Retail Ready features a selection of daily meditations based upon the difficult and downright wacky experiences of a retail worker.  Each day’s devotion includes a Scripture reading, memory verse, and lifestyle application challenge to help teens learn to better integrate the teachings of the Bible with their daily lives.  Readers are encouraged to approach their job with purpose, intention, and a good dose of humor!

A. C. has worked as a cashier, freight worker, retail sales clerk, buyer, event caterer, elected official, and Staff Assistant to a U.S. Senator.  Her eight years in youth ministry qualify her to offer teens this uniquely Biblical perspective on what it means to live an active Christian life while achieving success within the secular workforce.

As a freelance writer, her work has appeared in a number of periodicals including “Discipleship Journal,” “The Upper Room,” “The Journal of Student Ministries,” “Breakaway,” “DevoZine,” and “Group.”

Excerpts from Retail Ready: 90 Devotions for Teens in the Workforce are available online at: https://acgheen.wordpress.com/category/devotions/retail-ready/

And don’t forget to grab lunch or pick up a snack on the way out!  That One Place is home to A. C.’s all time favorite homemade potato chips!

Book Signing at That One Place

14 Feb

Next Thursday from 11:30-1:30, writer and author A.C. Gheen will be signing copies of her book, Retail Ready: 90 Devotions for Teens in the Workforce, at That One Place at 552 N. Capital, Idaho Falls, ID.

Retail Ready features a selection of daily meditations based upon the difficult and downright wacky experiences of a retail worker.  Each day’s devotion includes a Scripture reading, memory verse, and lifestyle application challenge to help teens learn to better integrate the teachings of the Bible with their daily lives.  Readers are encouraged to approach their job with purpose, intention, and a good dose of humor!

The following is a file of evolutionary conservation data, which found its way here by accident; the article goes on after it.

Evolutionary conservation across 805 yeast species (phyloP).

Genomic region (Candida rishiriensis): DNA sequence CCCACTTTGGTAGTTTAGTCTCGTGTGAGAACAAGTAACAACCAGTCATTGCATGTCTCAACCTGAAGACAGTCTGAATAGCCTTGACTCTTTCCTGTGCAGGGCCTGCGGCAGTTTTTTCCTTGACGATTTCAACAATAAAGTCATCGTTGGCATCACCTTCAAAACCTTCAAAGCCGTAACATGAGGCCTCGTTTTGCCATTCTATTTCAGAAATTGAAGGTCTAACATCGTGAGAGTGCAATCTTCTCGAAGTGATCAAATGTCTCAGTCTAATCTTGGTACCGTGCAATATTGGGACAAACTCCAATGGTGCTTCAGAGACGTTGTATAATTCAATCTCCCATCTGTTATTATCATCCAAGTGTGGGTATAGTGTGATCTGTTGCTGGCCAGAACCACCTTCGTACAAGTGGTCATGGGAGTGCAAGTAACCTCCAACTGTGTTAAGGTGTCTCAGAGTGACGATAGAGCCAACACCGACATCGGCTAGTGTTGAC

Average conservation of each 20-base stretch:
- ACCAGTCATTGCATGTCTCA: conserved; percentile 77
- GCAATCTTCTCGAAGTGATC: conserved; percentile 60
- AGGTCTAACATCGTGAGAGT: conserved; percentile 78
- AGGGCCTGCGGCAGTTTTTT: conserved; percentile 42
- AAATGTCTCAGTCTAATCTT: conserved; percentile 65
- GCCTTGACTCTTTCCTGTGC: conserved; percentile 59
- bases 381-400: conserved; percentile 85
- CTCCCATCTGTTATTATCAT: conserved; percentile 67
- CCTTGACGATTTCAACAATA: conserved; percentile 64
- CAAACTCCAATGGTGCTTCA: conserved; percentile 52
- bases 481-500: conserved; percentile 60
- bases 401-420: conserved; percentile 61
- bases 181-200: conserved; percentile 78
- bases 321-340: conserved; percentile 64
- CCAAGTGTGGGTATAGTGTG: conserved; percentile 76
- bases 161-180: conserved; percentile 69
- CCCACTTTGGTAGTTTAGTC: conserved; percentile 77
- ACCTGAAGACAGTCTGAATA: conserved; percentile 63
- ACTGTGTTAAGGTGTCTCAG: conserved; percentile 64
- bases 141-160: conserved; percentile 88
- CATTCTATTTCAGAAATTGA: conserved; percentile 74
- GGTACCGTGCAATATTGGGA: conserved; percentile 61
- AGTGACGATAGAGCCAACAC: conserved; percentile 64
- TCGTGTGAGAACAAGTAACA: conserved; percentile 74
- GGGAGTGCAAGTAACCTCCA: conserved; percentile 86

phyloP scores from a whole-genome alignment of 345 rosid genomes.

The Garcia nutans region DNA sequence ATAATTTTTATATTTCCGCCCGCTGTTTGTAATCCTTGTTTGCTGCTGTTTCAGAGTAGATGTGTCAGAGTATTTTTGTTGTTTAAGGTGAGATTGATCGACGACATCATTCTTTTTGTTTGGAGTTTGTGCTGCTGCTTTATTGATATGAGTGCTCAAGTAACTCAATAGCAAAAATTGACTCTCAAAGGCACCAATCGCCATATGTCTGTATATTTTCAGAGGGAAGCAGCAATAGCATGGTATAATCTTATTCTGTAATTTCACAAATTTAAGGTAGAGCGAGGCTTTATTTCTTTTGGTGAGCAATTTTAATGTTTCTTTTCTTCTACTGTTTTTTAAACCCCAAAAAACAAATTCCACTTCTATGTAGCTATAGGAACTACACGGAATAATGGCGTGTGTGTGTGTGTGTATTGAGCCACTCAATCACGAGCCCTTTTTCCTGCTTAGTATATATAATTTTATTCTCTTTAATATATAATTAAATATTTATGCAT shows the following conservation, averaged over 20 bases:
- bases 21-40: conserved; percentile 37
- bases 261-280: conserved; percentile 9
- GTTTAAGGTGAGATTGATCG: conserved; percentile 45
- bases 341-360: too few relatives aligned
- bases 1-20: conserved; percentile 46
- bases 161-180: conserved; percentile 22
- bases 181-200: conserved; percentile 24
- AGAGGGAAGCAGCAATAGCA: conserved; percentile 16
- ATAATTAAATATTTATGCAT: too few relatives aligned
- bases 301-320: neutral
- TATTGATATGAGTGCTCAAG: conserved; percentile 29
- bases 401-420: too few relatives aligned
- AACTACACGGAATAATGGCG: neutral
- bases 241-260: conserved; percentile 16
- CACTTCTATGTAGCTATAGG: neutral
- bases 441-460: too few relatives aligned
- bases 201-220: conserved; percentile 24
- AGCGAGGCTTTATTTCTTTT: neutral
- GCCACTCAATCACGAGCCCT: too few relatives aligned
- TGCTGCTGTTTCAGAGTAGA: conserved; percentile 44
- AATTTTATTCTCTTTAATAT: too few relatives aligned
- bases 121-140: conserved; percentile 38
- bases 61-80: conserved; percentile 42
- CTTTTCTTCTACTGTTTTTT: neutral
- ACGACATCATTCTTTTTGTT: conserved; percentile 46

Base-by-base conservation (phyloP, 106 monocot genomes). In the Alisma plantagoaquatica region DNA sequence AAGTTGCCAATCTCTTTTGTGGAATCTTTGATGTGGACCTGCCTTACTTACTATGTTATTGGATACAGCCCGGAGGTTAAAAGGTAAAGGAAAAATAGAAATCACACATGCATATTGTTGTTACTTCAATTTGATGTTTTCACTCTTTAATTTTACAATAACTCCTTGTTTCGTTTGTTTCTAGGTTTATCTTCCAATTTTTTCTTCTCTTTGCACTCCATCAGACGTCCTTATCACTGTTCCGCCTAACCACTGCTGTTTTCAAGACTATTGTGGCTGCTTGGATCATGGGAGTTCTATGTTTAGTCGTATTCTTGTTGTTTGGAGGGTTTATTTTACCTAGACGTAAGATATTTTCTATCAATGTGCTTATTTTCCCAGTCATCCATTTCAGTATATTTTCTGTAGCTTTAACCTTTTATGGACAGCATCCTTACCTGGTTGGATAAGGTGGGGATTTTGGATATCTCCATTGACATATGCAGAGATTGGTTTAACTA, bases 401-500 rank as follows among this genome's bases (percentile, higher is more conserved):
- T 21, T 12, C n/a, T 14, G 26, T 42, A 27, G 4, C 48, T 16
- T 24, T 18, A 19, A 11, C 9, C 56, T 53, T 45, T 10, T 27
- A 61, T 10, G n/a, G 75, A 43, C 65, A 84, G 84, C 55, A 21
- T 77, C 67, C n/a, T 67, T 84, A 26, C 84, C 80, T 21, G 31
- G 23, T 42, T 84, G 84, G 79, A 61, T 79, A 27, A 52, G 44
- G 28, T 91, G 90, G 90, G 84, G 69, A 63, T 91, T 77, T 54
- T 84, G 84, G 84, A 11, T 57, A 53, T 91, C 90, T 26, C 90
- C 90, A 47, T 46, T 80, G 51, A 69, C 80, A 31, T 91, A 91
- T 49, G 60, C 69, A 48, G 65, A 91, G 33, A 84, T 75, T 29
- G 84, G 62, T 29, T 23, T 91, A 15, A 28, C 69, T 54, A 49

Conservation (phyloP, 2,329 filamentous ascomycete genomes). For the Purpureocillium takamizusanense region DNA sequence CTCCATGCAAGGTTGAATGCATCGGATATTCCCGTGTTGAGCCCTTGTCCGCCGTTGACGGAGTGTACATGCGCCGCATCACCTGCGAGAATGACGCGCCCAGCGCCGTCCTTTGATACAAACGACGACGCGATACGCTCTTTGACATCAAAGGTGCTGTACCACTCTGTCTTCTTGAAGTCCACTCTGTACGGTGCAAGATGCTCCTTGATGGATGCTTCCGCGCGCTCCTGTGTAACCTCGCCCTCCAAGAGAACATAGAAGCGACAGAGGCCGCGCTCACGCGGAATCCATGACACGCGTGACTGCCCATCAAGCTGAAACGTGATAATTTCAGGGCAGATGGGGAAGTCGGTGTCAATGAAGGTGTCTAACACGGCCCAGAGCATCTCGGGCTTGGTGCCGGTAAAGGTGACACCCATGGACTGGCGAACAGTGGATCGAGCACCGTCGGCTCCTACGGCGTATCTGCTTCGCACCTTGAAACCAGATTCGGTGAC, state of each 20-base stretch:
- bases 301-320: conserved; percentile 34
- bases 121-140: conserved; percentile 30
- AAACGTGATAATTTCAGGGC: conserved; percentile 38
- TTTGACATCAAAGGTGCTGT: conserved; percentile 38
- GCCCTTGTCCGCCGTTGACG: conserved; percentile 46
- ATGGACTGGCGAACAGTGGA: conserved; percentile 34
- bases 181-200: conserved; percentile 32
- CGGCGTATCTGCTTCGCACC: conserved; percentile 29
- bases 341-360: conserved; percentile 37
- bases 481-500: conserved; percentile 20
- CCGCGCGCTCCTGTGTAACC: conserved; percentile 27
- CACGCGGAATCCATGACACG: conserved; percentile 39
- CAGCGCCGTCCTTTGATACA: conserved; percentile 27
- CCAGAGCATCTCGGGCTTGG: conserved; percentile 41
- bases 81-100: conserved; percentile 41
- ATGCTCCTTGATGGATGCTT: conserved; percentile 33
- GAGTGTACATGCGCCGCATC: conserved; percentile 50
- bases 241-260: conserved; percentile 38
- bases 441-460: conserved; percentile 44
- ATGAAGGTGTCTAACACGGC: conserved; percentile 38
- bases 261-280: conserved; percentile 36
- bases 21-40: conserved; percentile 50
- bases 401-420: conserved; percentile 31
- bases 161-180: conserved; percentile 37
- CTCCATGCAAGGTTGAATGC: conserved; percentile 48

A. C. has worked as a cashier, freight worker, retail sales clerk, buyer, event caterer, elected official, and Staff Assistant to a U.S. Senator.  Her eight years in youth ministry qualify her to offer teens this uniquely Biblical perspective on what it means to live an active Christian life while achieving success within the secular workforce.

As a freelance writer, her work has appeared in a number of periodicals including “Discipleship Journal,” “The Upper Room,” “The Journal of Student Ministries,” “Breakaway,” “DevoZine,” and “Group.”

Excerpts from Retail Ready: 90 Devotions for Teens in the Workforce are available online at: https://acgheen.wordpress.com/category/devotions/retail-ready/

And don’t forget to grab lunch or pick up a snack on the way out!  That One Place is home to A. C.’s all time favorite homemade potato chips!

26 Jan

kittypalmer

IMG_1848This week I am going to share my favorite prayer verses. For years I have felt the desire to lift others up to the Lord. So I have found favorite scriptures that I love to pray. Praying from the Word of God is an amazing way to learn scripture and exercise faith all while helping others by lifting their needs to God.

  • Ephesians 1:17-23
  • Philippians 1:9-11
  • Galatians 1:3-5
  • 2 Corinthians 1:3-4
  • 1 Corinthians 1:4-9
  • 2 Timothy 1:6-7
  • 2 Corinthians 13:11
  • Numbers 6:24-26
  • Psalm 25:4-5
  • Psalm 68:19
  • Numbers 10:35-36

I have to admit that my very favorite verse of these is:

Ephesians 1:17-23 (NKJV)

“That the God of our Lord Jesus Christ, the Father of glory, may give to you the spirit of wisdom and revelation in the knowledge of Him, the eyes of your understanding being enlightened; that you may know what is the hope of His calling, what are…